Take the 2-minute tour ×
Seasoned Advice is a question and answer site for professional and amateur chefs. It's 100% free, no registration required.

Most sites that I've googled (such as http://www.ochef.com/1009.htm, and http://whatscookingamerica.net/Q-A/eggs2.htm) say that refrigerated hard-boiled eggs need to be eaten within one week.

I'm a little skeptical, and I know that many are very conservative where eggs are involved.

Can anyone point to an authoritative source that explains why, say 10-day old, refrigerated hard-boiled eggs would be unsafe?

share|improve this question

6 Answers 6

up vote 17 down vote accepted

Yes, they really are unsafe after a week.

According to the USDA (similar information can be found from other food agencies):

Why do hard-cooked eggs spoil faster than fresh eggs?

When shell eggs are hard cooked, the protective coating is washed away, leaving bare the pores in the shell for bacteria to enter and contaminate it. Hard-cooked eggs should be refrigerated within 2 hours of cooking and used within a week.

Simply put, you're damaging the shell, and that expedites spoilage. Some secondary sources such as StillTasy (who use the agencies as their primary sources) are more liberal and say up to 2 weeks, but I'd at least give it a very thorough sniff test before eating hard-boiled eggs that old. (And note that the sniff test will not necessarily alert you to bacterial contamination, only the more conventional forms of food spoilage like rancidity).

share|improve this answer

I'm 75 and I eat hardboiled eggs and have for many years.keep them in fridge for salmon &tuna salad. Never made me sick and I sometimes keep longer than 2 weeks.

share|improve this answer
Of course, "unsafe" does not necessarily mean "it will kill you". Riding a bike on major roads without a helmet is unsafe, but many people do it their entire lives without incident. 1 week is simply the difference between "practically no risk" and "some risk". –  Aaronut Apr 23 '11 at 19:41

I ate a hard boiled egg that had been in my fridge a week. I had stomach cramping and was running to the bathroom (repeatedly) a couple hours after eating. Won't be doing that again.

share|improve this answer
Fun story, but certainly not an answer to my question. :) –  Eric Wilson Dec 6 '13 at 0:21

It struck me that THEE one important piece of information that's forever left out of the equation IS that we just do NOT have any perfect way of knowing ENOUGH about any one particular egg. Let's name our RAW egg "Henry-in-the-RAW". (1) How many days was it until Henry-in-the-RAW even got from the "farm" to the market; and (2) How much poop was on him; (3) Was his "mother" in good health when she created him?? (4) How much time did it take for Henry-in-the-RAW to reach your grocers (and did he have a continuously cold trip); (5) How long did Henry stay at your house, well refrigerated; (6) Do you have someone at your home who always is holding the fridge door open longer than anybody else seems to. (7) How much overall "time" accumulated in which Henry just was NOT refrigerated to the proper temperature (somewhere along the line-- every moment counts). (8) And how "good" was your own immune system when you ate the age. We can see that it's not a simple as we might wish. Logic dictates that ALL these things (and more) play a role in whether Henry makes us sick . . . or not.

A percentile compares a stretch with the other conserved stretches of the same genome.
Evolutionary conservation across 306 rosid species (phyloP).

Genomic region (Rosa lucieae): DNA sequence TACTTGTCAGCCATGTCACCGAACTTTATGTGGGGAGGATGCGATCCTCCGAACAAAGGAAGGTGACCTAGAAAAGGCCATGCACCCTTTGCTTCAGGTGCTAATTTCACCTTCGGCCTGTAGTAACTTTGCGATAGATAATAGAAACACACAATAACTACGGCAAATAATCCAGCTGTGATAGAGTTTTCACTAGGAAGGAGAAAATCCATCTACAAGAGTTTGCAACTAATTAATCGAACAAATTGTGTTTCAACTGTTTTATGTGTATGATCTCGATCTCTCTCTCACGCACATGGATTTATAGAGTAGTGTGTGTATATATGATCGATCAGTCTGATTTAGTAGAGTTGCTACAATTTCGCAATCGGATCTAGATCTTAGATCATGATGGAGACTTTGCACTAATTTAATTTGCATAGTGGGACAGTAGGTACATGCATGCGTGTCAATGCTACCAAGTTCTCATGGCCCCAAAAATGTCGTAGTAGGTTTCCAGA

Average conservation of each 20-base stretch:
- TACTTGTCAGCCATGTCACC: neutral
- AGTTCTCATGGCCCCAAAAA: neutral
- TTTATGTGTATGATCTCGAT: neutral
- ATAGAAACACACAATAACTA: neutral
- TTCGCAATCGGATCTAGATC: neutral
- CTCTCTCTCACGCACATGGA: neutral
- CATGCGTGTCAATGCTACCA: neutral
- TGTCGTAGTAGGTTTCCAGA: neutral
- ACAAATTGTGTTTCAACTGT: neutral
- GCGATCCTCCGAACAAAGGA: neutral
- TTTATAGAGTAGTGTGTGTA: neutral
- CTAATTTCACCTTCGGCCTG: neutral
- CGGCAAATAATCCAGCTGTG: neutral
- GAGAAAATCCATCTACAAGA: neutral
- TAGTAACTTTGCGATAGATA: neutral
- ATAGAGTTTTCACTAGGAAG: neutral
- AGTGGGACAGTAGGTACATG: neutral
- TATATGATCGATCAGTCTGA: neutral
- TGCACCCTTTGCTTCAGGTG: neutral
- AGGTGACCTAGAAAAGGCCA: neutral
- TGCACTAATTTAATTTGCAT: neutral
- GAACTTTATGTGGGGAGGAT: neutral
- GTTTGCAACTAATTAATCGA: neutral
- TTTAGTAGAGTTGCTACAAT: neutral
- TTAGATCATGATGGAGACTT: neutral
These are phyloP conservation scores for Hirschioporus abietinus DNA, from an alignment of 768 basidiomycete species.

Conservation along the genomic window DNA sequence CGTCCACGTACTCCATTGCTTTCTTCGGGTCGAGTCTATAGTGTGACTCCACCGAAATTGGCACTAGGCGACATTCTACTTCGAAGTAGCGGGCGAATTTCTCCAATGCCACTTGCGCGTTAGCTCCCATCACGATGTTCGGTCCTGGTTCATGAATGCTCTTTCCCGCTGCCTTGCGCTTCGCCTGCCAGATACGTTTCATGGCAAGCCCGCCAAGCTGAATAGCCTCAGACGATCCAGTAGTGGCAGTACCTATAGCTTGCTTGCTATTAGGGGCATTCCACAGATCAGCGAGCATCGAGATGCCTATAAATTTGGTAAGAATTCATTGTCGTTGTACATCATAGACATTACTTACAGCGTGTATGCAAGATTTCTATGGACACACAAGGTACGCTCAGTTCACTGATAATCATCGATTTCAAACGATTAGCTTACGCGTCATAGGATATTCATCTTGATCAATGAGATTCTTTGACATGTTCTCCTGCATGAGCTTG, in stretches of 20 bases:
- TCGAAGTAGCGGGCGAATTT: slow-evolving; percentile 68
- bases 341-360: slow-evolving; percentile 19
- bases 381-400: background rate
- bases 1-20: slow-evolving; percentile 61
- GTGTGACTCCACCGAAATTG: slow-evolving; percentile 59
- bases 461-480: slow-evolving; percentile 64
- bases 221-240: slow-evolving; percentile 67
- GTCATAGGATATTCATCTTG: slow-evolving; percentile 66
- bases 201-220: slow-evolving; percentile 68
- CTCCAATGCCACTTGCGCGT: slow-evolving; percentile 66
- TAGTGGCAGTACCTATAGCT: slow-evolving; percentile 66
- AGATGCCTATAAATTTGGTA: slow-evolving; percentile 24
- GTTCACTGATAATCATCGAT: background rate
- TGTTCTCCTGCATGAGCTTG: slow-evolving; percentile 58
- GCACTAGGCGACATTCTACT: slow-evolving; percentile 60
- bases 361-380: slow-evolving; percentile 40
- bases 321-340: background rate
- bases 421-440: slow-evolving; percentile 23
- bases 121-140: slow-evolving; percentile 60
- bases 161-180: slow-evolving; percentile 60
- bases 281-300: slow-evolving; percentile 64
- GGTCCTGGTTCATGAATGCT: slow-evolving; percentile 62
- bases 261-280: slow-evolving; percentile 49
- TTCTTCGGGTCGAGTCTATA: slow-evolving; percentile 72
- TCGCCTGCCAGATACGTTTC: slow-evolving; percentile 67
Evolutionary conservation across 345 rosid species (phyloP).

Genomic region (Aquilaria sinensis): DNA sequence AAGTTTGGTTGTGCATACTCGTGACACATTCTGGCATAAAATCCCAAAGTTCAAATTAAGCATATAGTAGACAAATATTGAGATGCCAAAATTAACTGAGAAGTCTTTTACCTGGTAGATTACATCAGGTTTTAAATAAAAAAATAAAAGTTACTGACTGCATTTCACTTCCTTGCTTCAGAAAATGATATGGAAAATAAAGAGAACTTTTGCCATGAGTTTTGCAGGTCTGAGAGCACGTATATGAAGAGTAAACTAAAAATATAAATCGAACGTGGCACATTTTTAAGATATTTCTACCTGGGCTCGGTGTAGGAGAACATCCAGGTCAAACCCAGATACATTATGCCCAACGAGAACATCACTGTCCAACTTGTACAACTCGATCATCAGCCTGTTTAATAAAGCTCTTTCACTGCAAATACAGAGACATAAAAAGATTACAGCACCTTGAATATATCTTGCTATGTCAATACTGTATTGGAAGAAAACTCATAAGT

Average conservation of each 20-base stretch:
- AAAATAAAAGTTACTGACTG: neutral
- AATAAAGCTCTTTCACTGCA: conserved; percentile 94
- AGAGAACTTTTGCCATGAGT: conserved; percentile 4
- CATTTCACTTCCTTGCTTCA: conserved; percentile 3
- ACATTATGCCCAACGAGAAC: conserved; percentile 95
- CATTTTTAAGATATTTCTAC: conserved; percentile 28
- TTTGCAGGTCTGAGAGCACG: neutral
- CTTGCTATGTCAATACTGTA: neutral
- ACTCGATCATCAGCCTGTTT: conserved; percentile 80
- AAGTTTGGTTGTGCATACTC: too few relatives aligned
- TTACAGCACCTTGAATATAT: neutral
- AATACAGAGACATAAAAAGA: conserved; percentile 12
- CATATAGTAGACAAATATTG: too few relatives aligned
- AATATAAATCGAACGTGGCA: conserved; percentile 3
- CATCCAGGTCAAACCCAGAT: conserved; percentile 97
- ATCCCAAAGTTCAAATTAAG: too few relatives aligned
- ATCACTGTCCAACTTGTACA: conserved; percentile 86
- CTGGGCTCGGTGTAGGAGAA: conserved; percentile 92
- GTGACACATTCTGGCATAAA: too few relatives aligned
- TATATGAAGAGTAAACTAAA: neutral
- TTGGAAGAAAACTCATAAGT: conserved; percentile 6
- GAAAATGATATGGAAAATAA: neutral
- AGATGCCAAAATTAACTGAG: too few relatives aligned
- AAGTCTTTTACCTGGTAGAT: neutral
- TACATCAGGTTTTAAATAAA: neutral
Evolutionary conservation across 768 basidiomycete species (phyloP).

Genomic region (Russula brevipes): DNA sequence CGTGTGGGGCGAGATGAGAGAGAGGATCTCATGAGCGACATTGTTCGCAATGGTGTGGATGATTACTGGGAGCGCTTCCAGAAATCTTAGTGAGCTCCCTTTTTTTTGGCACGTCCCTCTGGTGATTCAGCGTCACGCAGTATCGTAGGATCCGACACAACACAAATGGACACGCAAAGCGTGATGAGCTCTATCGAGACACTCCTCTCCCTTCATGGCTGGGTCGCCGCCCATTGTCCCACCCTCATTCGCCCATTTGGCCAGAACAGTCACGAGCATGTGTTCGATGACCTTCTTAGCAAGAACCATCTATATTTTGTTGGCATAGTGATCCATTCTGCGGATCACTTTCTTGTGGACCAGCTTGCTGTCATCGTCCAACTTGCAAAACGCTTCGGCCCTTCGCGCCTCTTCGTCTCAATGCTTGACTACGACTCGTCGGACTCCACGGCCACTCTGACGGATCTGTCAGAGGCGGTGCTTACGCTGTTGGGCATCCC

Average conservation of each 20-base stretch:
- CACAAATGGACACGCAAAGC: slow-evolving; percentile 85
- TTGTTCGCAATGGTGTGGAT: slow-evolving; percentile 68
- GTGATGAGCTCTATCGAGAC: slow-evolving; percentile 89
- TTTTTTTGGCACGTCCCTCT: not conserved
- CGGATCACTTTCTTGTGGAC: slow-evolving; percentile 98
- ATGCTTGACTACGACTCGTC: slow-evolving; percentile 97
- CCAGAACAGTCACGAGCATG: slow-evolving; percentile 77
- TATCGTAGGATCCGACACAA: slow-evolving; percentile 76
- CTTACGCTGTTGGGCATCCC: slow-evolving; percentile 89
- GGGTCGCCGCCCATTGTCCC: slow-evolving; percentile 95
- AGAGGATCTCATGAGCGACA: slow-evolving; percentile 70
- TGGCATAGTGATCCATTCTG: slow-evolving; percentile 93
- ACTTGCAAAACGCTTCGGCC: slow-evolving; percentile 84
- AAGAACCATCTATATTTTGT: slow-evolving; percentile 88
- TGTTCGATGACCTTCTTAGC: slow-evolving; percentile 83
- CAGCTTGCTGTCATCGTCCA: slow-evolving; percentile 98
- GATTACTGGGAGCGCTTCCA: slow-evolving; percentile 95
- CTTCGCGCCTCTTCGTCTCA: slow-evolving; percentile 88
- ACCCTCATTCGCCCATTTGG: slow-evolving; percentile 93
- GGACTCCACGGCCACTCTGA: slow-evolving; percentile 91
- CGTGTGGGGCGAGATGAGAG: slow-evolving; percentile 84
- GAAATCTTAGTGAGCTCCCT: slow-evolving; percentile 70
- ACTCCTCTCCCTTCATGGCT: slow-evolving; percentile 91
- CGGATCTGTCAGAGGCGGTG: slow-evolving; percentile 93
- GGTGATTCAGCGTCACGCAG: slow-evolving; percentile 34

share|improve this answer
That's exactly the point of food safety. The USDA looks at the risk of you getting sick no matter what the egg's history, and tells you it's almost zero within the first week in the fridge, even under the worst possible circumstances. Afterwards, Henry is considered "unsafe" even if he doesn't make us sick. –  rumtscho Dec 14 '14 at 16:39

My mom was a home ec teacher and always told us that once eggs had been refrigerated (like are commonly sold in the US) they needed to stay refrigerated. I do wonder why, though, as kids, we boiled and dyed Easter Eggs on Saturday, put them in the fridge overnight, then Sunday afternoon hid them, found them, and repeated the "hunt" several times all afternoon before we finally sat down and ate some of them. The rest were shelled and made into egg salad or chicken salad. We never got sick!

share|improve this answer

I just ate a hard boiled egg that had been in my fridge about 2 weeks, the last bites tasted like something bad, I am waiting to see how sick I get. I always thought they lasted longer....I will abide by the 1 week rule from now on!

share|improve this answer
"I am waiting to see how sick I get" - food safety doesn't work this way. You may eat 1000 unsafe eggs and not have any symptoms, you might get sick from the first. We are talking about a chance to get sick, and it is very, very hard to calculate. Personal anecdotes have nothing to do with it. –  rumtscho Sep 26 '14 at 12:50

Your Answer


By posting your answer, you agree to the privacy policy and terms of service.

Not the answer you're looking for? Browse other questions tagged or ask your own question.